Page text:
Deck the Hall
SLAMonline scouts the 2011 Hoophall Classic.
by Stephanie Mejia
I left 80-degree weather in Los Angeles to be bundled and layered in Springfield, MA, for the well known Hoophall Classic held at Springfield College over Martin Luther King weekend. Sprinfield is known for being the birthplace of basketball so I was definitely looking forward to embracing the atmosphere, the history and of course, the games.
Hoophall was filled with some of the top players that we will be seeing at the next level. Names included Myck Kabongo, Michael Carter-Williams, Andre Drummond, Anthony Davis, LeBryan Nash, Wayne Blackshear and the list goes on.
The games drew a large crowd ranging from family, friends, fans, coaches such as Kentucky’s Coach Calipari, Boston Celtics’ Nate Robinson, etc. As a whole, myself and others enjoyed the match-ups and the growth we saw in players over the four-day event.
Highlighted are some of the players who have vastly improved from this summer as well as players who I was watching for the first time:
Myles Mack, Paterson, NJ, St. Anthony, 2011, PG, 5-9, 155 pounds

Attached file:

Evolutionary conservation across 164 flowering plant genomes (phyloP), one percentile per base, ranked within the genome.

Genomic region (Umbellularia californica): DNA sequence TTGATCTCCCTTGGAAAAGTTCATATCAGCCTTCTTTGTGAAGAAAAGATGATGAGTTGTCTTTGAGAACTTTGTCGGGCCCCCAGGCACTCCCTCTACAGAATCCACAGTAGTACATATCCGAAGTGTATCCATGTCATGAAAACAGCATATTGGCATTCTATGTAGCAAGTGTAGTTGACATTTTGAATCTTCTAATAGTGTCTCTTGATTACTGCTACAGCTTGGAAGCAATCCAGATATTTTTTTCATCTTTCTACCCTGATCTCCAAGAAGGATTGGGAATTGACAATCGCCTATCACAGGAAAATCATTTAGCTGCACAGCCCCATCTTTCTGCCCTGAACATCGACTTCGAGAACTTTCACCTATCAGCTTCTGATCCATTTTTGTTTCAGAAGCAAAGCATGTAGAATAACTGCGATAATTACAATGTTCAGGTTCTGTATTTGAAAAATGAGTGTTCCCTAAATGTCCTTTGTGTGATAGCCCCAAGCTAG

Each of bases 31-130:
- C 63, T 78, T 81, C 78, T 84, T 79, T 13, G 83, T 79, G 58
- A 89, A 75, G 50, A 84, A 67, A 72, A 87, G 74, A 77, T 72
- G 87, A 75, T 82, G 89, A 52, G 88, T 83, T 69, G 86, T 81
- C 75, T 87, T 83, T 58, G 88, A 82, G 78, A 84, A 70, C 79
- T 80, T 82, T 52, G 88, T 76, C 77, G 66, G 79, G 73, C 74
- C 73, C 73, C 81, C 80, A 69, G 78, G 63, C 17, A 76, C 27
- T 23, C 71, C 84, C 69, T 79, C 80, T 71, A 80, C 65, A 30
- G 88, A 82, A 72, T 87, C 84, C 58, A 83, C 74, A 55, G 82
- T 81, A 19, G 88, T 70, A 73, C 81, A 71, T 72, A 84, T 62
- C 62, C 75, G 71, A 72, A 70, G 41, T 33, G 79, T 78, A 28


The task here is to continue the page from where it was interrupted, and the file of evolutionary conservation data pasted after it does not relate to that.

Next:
This past summer I was able to see Rutgers commit, Myles Mack, in a tournament and camp setting, and one thing to take note is his constant motor. When Mack is on, he’s on, and there is not shutting him down regardless of his opponent which was evident here at a big stage. Initially, much was expected between the DeMatha & St. Anthony match-up but thanks to the hands of Mack, that idea ceased. Within the first half, Mack dropped 16 out of his team’s total 38 points, and he finished with 28 points for the game. Innately, Mack has the touch of gold so its no surprise that out of the 28 points, he had 6 3-pointers: MONEY-MACK. Beyond that, Mack proved in Springfield that he is taking the necessary steps to prepare for the next chapter of his basketball career, college. Any questions looming whether he can or cannot play the point guard position were answered —-say no more. Mack has the motor, the speed of light, the heart, the work-ethic and competitive edge that will translate over to Rutgers. With all that said, Money-Mack gets into a zone like Fabolous, “I don’t see nobody”.